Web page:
VAWA Passes in the Senate

8284258213_97e488370bIn an overwhelming 78 to 22 bipartisan vote, the Senate passed the Violence Against Women Act, a piece of legislation that has protected millions from domestic abuse and reduced the country’s rate of domestic violence. It was basically ensured the bill would pass since it had 62 cosponsors plus additional support from a few Republicans.

The bill authorizes $659 million to be spent over five years towards VAWA programs such as law enforcement training, transitional housing for victims, a stalker database, legal assistance grants and domestic violence hotlines. This is a 17 percent reduction from the last reauthorization in 2005.

The new VAWA extends protections to LGBT and Native American victims of domestic violence, gives increased support for sexual assault prevention and a more effective protocol for reducing the backlog of rape kits.

VAWA has been around since 1994 when then-Senator Joe Biden negotiated the bill, but it failed to be renewed for the first time ever at the close of the last Congress due to Republican opposition to the inclusion of LGBT people, undocumented immigrants and Native Americans in the new bill.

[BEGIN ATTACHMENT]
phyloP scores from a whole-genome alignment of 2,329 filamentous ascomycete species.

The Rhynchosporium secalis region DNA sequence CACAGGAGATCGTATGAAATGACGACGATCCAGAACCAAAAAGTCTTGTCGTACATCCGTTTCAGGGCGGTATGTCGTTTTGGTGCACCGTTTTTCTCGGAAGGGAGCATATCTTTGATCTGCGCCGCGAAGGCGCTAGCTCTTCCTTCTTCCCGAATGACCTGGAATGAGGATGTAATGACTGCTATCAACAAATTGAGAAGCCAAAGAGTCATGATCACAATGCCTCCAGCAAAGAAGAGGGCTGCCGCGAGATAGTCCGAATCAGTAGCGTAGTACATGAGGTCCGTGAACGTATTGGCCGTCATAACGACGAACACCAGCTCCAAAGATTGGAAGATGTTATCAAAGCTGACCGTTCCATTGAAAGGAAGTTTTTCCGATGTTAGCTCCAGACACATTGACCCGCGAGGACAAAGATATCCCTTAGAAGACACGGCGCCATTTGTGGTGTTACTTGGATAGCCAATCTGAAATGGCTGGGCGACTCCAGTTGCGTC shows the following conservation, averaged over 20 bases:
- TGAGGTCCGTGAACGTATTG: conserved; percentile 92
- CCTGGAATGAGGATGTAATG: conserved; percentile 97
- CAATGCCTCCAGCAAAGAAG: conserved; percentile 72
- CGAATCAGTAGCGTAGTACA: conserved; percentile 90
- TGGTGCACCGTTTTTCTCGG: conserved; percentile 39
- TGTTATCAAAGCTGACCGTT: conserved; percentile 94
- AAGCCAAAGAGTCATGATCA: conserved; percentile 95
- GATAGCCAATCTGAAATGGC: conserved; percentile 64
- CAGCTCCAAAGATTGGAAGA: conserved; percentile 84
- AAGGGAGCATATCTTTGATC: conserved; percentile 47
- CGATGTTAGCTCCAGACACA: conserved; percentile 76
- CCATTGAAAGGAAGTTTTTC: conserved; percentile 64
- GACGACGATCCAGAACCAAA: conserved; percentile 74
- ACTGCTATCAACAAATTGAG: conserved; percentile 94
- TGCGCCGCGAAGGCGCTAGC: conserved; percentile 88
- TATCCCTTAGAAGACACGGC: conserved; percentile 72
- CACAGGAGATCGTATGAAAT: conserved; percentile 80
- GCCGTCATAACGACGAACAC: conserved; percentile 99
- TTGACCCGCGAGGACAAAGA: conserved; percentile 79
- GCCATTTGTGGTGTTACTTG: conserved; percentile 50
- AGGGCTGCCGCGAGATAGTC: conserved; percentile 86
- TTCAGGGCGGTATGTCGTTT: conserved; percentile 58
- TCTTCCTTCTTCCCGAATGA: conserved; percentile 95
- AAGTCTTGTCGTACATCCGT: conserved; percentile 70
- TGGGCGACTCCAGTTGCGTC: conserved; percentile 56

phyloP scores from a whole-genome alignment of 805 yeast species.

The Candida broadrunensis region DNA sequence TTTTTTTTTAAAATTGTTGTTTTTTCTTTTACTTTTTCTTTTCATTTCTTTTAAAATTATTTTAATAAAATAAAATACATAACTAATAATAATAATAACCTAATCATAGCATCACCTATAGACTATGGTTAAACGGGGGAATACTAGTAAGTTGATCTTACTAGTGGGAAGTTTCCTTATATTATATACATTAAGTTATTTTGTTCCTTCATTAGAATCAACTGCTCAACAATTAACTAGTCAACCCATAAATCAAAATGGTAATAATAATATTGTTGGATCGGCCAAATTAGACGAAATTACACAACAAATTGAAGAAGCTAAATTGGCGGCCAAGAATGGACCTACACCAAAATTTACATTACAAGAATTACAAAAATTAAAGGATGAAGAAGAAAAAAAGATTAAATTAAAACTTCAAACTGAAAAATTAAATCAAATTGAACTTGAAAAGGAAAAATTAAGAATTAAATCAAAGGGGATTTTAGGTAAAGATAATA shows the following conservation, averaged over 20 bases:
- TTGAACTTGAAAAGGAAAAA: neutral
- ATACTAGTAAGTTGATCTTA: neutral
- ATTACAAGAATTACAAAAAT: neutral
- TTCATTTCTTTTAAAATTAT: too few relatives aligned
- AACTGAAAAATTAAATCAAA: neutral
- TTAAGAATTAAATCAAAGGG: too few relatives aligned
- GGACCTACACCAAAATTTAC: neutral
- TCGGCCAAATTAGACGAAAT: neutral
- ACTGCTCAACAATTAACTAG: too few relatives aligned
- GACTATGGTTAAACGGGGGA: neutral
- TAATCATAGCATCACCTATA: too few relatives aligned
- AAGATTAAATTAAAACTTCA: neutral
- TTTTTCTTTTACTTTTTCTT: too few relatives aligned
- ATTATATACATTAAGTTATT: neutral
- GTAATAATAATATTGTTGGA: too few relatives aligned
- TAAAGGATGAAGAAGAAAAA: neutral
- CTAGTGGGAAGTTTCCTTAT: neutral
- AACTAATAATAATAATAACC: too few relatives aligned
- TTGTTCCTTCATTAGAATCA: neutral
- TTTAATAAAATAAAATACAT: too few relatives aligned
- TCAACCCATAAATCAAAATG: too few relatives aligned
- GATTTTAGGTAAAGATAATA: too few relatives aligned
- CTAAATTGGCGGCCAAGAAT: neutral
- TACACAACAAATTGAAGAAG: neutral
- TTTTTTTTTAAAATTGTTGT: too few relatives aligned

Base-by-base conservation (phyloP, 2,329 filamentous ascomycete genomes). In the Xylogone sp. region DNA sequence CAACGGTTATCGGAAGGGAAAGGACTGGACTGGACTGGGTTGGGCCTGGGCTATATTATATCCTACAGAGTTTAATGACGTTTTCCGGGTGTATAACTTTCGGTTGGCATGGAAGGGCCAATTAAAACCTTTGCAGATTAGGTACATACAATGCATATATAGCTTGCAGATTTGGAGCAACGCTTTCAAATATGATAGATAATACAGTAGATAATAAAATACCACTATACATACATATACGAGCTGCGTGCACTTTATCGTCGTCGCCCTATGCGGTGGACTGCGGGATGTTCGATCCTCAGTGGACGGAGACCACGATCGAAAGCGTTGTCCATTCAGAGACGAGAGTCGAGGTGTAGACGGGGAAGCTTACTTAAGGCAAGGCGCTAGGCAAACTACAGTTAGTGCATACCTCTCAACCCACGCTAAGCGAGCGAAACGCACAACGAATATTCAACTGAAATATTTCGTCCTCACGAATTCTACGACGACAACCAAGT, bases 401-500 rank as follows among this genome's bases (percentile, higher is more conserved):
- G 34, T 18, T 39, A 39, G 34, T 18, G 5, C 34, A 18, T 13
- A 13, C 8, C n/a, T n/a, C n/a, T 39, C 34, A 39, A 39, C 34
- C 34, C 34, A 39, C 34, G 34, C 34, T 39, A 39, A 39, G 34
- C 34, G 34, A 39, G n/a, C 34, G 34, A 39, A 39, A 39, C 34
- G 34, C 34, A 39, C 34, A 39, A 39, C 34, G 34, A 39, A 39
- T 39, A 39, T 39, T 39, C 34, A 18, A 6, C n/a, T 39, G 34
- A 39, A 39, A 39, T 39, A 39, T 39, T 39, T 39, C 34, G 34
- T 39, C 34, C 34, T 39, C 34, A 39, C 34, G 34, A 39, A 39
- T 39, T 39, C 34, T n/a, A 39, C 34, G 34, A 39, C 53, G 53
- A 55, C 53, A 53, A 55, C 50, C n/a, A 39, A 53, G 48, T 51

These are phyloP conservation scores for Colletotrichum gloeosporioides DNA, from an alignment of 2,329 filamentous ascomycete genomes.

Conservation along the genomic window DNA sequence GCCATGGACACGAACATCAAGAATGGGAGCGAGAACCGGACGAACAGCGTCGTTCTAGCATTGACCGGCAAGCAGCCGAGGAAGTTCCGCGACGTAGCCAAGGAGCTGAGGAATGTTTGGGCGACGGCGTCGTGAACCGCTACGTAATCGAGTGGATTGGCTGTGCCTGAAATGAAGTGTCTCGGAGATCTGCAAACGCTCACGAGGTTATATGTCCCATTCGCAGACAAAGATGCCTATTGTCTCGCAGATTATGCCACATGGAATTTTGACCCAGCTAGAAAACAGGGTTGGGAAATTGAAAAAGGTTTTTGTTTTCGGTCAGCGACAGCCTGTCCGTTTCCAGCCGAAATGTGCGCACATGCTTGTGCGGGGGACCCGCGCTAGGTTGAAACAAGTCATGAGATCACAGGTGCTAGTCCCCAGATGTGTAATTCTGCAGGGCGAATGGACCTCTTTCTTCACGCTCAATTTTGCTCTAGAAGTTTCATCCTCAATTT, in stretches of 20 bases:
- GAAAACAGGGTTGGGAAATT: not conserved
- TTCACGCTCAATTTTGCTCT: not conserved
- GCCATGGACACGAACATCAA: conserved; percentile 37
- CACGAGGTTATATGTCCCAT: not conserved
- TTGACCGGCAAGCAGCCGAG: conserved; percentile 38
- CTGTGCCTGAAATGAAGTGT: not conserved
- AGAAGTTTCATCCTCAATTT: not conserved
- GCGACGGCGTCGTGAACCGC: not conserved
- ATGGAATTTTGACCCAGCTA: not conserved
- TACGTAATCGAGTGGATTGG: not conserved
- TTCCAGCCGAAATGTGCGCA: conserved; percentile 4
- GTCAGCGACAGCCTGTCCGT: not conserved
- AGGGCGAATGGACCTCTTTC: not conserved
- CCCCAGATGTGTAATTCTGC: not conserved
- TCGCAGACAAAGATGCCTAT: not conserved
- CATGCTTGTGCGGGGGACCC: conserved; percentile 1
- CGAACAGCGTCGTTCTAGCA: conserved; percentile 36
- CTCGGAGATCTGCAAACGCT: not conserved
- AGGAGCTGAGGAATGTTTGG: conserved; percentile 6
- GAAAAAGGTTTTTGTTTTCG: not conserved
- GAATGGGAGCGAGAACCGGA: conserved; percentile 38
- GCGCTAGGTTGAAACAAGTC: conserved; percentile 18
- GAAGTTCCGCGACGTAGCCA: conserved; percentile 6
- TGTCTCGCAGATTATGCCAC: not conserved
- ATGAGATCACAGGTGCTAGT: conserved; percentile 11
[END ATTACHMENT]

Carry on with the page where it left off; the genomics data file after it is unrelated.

Now that the Senate has approved it, the pressure to advance it is back on the House, where GOP leaders are expected to come up with their own version of VAWA.

“Now the House must act immediately and pass the inclusive Senate reauthorization with a bipartisan vote,” said Ms. publisher and Feminist Majority Foundation president Ellie Smeal in a statement. “It currently has 194 cosponsors in the House. The political games that have caused well over a year’s delay in passing this VAWA Reauthorization must stop. VAWA has been and must remain a bipartisan effort. Violence against women cannot, must not be politicized, trivialized, or tolerated.”

Photo of VAWA press conference courtesy of Senate Democrats via Creative Commons 2.0.


Associate editor of Ms. magazine